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Visitors find proof of distillers' craft on Bourbon Trail

By Associated Press

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CLERMONT, Ky. » Bourbon fan Tim Allen started his day of sightseeing by sipping whiskeys crafted at a Jim Beam distillery. Where else are pre-lunch nips more commonplace than in Kentucky bourbon country?

"That's smooth as silk," the North Carolinian said after sampling Jim Beam Black, a bourbon aged for eight years before bottling. "If it were close to 5 o'clock, I would have to do something with that."

Hospitality is overflowing in the once-stodgy industry, with whiskey makers pouring big money into tourism.

THE JIM BEAM AMERICAN STILLHOUSE

» Location: 526 Happy Hollow Road, Clermont, Ky.

» Information: www.americanstillhouse.com or 502-543-9877.

» Hours: 9 a.m.-5:30 p.m. Mondays-Saturdays; noon-4:30 p.m. Sundays. Closed Sundays in January and February and major holidays.

» Cost: Guided tours, $8. Self-guided tours, free.

 

Allen and a buddy from his college days, Woody Parker, were visiting Beam's $20 million visitors center, which opened this fall. Four Roses, another bourbon maker, opened a visitors center in September. Two more distillers, Wild Turkey and Heaven Hill, are also planning new attractions.

The facilities are outgrowths of the success of the Kentucky Bourbon Trail, which attracted 2 million visitors in the past five years and a half-million in 2011. Eighty-five percent of trail visitors are from outside Kentucky, according to Eric Gregory, president of the Kentucky Distillers' Association, reflecting the growing popularity of the Bluegrass State's favorite spirit.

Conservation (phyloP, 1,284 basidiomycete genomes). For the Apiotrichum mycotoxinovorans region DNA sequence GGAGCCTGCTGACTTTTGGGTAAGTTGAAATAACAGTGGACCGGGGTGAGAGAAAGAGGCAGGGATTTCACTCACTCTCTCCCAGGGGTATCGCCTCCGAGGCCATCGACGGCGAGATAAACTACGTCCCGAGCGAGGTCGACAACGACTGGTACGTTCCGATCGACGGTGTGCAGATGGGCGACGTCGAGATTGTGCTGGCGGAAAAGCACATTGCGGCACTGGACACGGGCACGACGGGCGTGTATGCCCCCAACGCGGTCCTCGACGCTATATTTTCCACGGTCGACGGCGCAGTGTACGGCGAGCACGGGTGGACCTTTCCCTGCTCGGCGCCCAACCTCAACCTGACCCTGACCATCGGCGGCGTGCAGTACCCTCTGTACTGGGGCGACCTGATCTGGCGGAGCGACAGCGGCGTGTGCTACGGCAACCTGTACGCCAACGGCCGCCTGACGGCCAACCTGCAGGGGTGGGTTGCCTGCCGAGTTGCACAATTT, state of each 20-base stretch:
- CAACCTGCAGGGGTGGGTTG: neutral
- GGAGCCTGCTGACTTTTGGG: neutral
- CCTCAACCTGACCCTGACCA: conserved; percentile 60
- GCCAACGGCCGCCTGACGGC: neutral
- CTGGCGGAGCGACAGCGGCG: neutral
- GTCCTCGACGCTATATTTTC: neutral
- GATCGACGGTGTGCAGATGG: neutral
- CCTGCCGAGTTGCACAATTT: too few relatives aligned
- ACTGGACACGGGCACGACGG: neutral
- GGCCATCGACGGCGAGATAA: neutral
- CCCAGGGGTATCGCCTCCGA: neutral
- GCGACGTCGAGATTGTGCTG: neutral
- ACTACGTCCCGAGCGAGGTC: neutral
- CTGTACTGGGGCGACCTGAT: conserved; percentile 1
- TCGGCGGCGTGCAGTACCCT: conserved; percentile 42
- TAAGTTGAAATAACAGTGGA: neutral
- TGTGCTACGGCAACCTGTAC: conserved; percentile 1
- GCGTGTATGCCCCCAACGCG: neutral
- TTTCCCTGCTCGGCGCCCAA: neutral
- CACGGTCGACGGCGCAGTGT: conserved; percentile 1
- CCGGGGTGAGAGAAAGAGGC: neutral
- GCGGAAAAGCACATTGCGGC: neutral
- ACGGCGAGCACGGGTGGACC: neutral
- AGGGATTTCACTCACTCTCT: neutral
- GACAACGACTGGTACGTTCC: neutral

Beam's new Jim Beam American Stillhouse, an eye-catching replica of a 1930s stillhouse, traces the origins of the world's largest bourbon-maker to Jacob Beam, who set up his first still in Kentucky in 1795. It features an original staircase from a Beam distillery, and the elevator resembles a giant still.

It's the starting point for an hourlong tour that covers mashing, distilling, barreling, storing and bottling, a process that takes years to produce Beam bourbons sold around the world.

"When you go through our tour, you're going to use all your senses — sight, sound, smell, taste," said Jim Beam master distiller Fred Noe, a great-grandson of Jim Beam.

Visitors can peer into fermentation tanks in which cooked grains and water form an oatmeal-like mash. In warehouses where whiskey ages, they breathe in the aroma from the "angel's share," the portion of bourbon lost to evaporation while in the barrel.

For visitor Sylvia Smith of Massachusetts, touring the Beam distillery evoked fond memories of her father, who enjoyed sipping Jim Beam bourbon with his brother-in-law every Saturday after working on their farm.

"They would have what they called a ‘board meeting,'" said Smith. "It was really going to my uncle's bar in his cellar and having a few drinks and man time."

Bourbon production has risen more than 115 percent since 1999, with the popularity of pricier small-batch and single-barrel brands leading the way along with growing international demand. Kentucky produces 95 percent of the world's bourbon. The state has more barrels of bourbon aging in warehouses than it does people.

Wild Turkey, another iconic brand, will open a $4 million visitors center next spring, offering striking views of the Kentucky River below the distillery's grounds near Lawrenceburg.

"This new visitor center will essentially serve as the ‘University of Bourbon,'" said Jimmy Russell, Wild Turkey's master distiller.

Heaven Hill Distilleries Inc., whose brands include Evan Williams bourbon, already has a visitors center in Bardstown but is building an attraction in Louisville to feature a small distillery along with exhibits chronicling Kentucky's long whiskey-making tradition. The nearly $10 million attraction will have a five-story Evan Williams bottle towering over the lobby.

The distilleries are within easy driving distance of thoroughbred farms, another signature Kentucky industry. Some people combine bourbon tours with visits to farms or to Churchill Downs in Louisville.

Sometimes visitors get to meet the master distillers — the men responsible for making the bourbon.

At Jim Beam's distillery at Clermont, visitors might see Noe in a rocking chair outside his office. He relishes the chance to talk about whiskey making.

"I really am a live, breathing person and not some marketing tool that somebody just made up," Noe said.






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